Top 10 NFL games played by former Gators

Top 10 NFL games played by former Gators

We are a week away from the NFL draft, an event that is not being touted as must-see TV in Gainesville because of the lack of Gators who are expected to be picked — especially the first two days. This crop of Florida alumni is not nearly as robust as some of those in the past, and subsequently, fan interest is down this April.

But the draft has been berry berry good (as Chico Escuela used to say) to the Orange and Blue over the years.

The great thing is that Gators who were good in the NFL were also very good at Florida, so it’s not like anyone feels their time in Gainesville was wasted.

So, here’s a game you can play the next time you’re in a social setting with Gator fans. Ask them to name the top 10 Gator players in terms of most NFL games played. Some are easy, some are not.

10

Nat Moore – 183 games (1974-1986)

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Moore was a running back in college, but his senior season was a mess because of a knee injury. He was still selected in the third round of the 1974 draft by the Miami Dolphins.

He had an amazing career as a wide receiver, lasting 13 seasons and going into the Dolphin Ring of Honor.

9

Bobby Joe Green – 187 games (1960-1973)

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Green lasted 14 years as a punter after being a ninth-round pick by San Francisco in the 1959 draft.

He also served as a volunteer coach at Florida after his playing days were over.

8

John James – 187 games (1972-1984)

Herb Weitman-USA TODAY Sports

James, whose father was a player on the legendary 1928 Florida team, was not selected in the 1972 draft but lasted 13 seasons in the NFL as a punter (yes, another punter).

He made three different Pro Bowl teams.

7

Cooper Carlisle – 190 games (2000-2012)

Cary Edmondson-USA TODAY Sports

Carlisle now lives in the Gainesville area and is as unassuming as ever. But he started 133 NFL games for the Raiders and Broncos, and could play multiple positions along the offensive line.

He was a fourth-round pick — the 112th player chosen — by Denver. That was a pretty good value pick.

6

Mike Peterson – 198 games (1999-2012)

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Peterson played 14 years at linebacker and was a tackling machine in the NFL after being selected in the second round of the 1999 draft by Indianapolis.

Not bad for a guy who was the starting quarterback at Santa Fe High. He is now back home as an assistant coach on Billy Napier’s staff.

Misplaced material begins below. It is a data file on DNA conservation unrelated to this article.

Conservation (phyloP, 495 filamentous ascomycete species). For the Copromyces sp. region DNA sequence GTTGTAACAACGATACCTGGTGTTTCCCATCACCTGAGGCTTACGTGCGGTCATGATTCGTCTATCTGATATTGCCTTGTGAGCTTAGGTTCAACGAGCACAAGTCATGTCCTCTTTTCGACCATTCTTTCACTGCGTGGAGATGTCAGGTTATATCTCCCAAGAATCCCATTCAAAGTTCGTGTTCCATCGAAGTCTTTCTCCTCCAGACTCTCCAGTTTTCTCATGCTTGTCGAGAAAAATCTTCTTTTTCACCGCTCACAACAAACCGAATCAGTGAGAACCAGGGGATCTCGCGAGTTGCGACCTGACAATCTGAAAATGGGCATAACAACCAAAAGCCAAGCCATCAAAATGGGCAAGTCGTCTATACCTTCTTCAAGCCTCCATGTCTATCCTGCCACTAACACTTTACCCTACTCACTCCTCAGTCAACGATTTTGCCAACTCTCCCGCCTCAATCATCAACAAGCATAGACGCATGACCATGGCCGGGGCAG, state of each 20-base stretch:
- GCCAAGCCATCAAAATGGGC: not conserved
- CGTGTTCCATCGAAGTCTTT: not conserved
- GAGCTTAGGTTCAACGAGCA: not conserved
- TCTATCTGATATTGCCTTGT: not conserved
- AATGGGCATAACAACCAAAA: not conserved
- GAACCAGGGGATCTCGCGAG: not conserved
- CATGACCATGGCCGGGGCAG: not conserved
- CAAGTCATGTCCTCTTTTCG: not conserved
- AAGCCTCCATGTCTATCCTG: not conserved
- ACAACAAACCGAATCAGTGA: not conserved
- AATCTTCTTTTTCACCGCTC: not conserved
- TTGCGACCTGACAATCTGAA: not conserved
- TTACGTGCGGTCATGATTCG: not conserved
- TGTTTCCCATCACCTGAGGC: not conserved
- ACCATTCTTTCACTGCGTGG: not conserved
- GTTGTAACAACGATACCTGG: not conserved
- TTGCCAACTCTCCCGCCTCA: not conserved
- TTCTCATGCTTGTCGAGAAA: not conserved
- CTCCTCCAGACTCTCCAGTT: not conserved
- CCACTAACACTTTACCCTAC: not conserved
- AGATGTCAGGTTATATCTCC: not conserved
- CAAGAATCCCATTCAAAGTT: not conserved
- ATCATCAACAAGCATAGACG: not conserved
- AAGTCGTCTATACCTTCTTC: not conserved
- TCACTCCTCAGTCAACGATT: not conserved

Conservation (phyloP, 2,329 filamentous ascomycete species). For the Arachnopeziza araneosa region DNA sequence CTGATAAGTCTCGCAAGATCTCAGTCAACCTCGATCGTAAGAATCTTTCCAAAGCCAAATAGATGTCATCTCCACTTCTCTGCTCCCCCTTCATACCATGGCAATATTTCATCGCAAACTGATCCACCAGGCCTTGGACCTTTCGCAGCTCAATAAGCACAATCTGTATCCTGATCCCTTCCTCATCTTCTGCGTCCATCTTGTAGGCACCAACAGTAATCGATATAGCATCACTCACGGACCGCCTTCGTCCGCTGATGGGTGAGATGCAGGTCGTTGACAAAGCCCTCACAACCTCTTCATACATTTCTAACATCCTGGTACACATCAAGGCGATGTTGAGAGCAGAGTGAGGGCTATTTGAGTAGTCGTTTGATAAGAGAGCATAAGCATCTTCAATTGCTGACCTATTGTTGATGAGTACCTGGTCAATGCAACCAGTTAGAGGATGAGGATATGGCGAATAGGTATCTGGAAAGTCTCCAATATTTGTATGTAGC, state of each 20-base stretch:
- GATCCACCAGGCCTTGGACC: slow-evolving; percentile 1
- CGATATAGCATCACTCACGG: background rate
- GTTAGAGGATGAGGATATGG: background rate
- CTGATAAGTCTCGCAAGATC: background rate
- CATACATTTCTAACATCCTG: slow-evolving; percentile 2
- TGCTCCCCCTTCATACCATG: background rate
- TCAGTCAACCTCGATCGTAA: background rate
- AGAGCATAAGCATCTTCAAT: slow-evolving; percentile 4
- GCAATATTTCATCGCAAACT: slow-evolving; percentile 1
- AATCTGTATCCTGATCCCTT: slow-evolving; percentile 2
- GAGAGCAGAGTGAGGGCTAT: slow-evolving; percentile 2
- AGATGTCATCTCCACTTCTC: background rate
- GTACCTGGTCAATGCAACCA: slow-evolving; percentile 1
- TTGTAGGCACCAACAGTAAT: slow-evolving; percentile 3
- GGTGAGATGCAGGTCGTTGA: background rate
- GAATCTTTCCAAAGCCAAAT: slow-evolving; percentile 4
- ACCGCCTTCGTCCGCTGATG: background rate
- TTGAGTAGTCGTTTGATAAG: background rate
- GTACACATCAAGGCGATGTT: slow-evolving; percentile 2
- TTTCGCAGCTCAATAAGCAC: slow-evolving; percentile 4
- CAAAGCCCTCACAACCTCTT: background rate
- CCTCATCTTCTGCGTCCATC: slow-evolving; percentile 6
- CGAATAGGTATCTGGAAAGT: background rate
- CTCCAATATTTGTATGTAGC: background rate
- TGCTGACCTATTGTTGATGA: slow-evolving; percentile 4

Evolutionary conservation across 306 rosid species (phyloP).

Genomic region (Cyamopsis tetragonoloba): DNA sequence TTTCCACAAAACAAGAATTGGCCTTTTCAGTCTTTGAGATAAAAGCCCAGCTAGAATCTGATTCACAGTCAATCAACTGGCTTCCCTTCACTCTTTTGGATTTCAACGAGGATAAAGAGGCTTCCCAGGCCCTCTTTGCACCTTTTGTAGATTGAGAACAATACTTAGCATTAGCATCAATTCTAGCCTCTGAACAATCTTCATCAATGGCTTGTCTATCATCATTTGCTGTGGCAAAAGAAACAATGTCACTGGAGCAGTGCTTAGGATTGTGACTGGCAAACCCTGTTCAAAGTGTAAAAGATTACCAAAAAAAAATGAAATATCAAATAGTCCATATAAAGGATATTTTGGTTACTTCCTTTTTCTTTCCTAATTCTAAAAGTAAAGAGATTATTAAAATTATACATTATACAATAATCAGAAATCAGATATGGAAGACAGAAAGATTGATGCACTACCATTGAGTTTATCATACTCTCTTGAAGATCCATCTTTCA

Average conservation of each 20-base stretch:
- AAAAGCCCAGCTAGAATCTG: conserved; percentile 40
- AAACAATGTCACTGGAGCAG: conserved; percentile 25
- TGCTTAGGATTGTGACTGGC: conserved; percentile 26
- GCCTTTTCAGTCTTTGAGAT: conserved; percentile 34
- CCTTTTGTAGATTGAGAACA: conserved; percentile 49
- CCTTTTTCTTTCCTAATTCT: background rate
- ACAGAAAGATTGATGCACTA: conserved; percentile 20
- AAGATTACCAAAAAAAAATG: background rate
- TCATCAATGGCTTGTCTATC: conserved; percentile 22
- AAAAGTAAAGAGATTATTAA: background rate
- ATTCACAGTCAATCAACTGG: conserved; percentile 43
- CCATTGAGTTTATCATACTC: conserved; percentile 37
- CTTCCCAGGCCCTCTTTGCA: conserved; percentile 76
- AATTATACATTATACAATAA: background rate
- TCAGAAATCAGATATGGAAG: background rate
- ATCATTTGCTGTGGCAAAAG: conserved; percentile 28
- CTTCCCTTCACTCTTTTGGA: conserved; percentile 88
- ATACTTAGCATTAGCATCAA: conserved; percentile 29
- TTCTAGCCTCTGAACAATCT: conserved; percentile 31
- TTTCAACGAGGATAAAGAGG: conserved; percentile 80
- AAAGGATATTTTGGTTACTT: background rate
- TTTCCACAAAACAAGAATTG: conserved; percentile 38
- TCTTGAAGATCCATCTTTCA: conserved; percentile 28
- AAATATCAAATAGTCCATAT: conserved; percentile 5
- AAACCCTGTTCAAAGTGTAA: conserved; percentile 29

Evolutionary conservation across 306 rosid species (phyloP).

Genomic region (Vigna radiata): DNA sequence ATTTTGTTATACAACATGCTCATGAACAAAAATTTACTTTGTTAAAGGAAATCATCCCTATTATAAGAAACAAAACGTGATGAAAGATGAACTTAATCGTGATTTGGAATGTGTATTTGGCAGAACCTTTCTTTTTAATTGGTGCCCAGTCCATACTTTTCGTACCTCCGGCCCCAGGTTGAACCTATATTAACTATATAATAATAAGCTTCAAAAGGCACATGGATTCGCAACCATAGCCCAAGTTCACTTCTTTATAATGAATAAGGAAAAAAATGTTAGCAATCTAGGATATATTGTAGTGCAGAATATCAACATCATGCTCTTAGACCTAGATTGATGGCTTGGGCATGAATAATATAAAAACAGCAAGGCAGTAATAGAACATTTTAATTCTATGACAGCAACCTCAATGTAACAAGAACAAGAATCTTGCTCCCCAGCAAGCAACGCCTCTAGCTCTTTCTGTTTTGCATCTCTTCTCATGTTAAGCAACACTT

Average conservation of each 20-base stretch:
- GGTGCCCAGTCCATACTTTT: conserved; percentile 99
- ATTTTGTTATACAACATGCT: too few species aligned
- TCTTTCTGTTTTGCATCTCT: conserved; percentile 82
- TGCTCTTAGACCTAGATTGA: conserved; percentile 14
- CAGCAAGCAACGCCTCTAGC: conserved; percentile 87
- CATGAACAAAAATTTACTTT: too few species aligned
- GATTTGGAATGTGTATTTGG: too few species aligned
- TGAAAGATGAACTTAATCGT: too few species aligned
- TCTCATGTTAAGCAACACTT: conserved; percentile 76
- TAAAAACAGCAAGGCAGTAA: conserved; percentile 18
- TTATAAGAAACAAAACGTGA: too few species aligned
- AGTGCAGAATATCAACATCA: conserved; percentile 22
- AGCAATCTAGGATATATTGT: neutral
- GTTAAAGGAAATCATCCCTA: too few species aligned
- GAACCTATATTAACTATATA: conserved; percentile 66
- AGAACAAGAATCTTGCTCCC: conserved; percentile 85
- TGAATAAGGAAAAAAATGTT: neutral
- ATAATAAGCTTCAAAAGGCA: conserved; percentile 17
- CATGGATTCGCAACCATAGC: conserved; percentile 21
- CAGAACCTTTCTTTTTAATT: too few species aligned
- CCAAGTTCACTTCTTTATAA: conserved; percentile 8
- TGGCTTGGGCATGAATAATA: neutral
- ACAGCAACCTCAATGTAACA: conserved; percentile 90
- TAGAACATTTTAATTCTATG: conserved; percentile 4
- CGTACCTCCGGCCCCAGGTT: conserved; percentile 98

5

Jack Youngblood – 202 games (1971-1984)

Malcolm Emmons-US PRESSWIR

That’s a lot of games, especially since more than one of them was played on a broken leg. Youngblood played for 14 seasons at defensive end after being selected as the only Gator taken in the 1971 draft (he went 20th).

And he is in the Ring of Honor and the NFL Hall of Fame. Things worked out pretty well for the skinny kid from Monticello.

4

Trace Armstrong – 211 games (1989-2003)

© Jonathan Daniel

In 15 seasons, Armstrong was a beast before settling in Gainesville and becoming a sports agent. Like Youngblood, he also dominated the defensive end position.

He was the 12th player taken in the 1989 draft after spending only one season at Florida (transferring from Arizona State) and finished his NFL career with 106 sacks.

3

Kevin Carter – 224 games (1995-2008)

© Rick Stewart

This is the third straight player at the top of this list with a Super Bowl Ring. Carter had 104.5 sacks for four teams on the defensive line and should be getting consideration for the Hall of Fame.

And the Ring of Honor. But that’s another story. Carter was selected in the 1995 draft with the sixth pick.

2

Emmitt Smith – 226 games (1990-2004)

RVR Photos – USA TODAY Sports

That certainly is an easy guess because he is the all-time leading rusher in the NFL despite being only the 17th player taken in 1990.

He was pretty good at Florida, too, but his teams were a pedestrian 20-14 because he was often a one-man show.

1

Lomas Brown — 263 games (1985-2002)

© USA TODAY Sports

Steady as she goes. He rarely missed a game as a left tackle, starting all but one in Detroit. Brown was the sixth pick in the 1985 NFL draft and offers a conundrum.

I think the NFL weighs too heavily on Ring of Honor selections. But Brown needs to be up on that wall.

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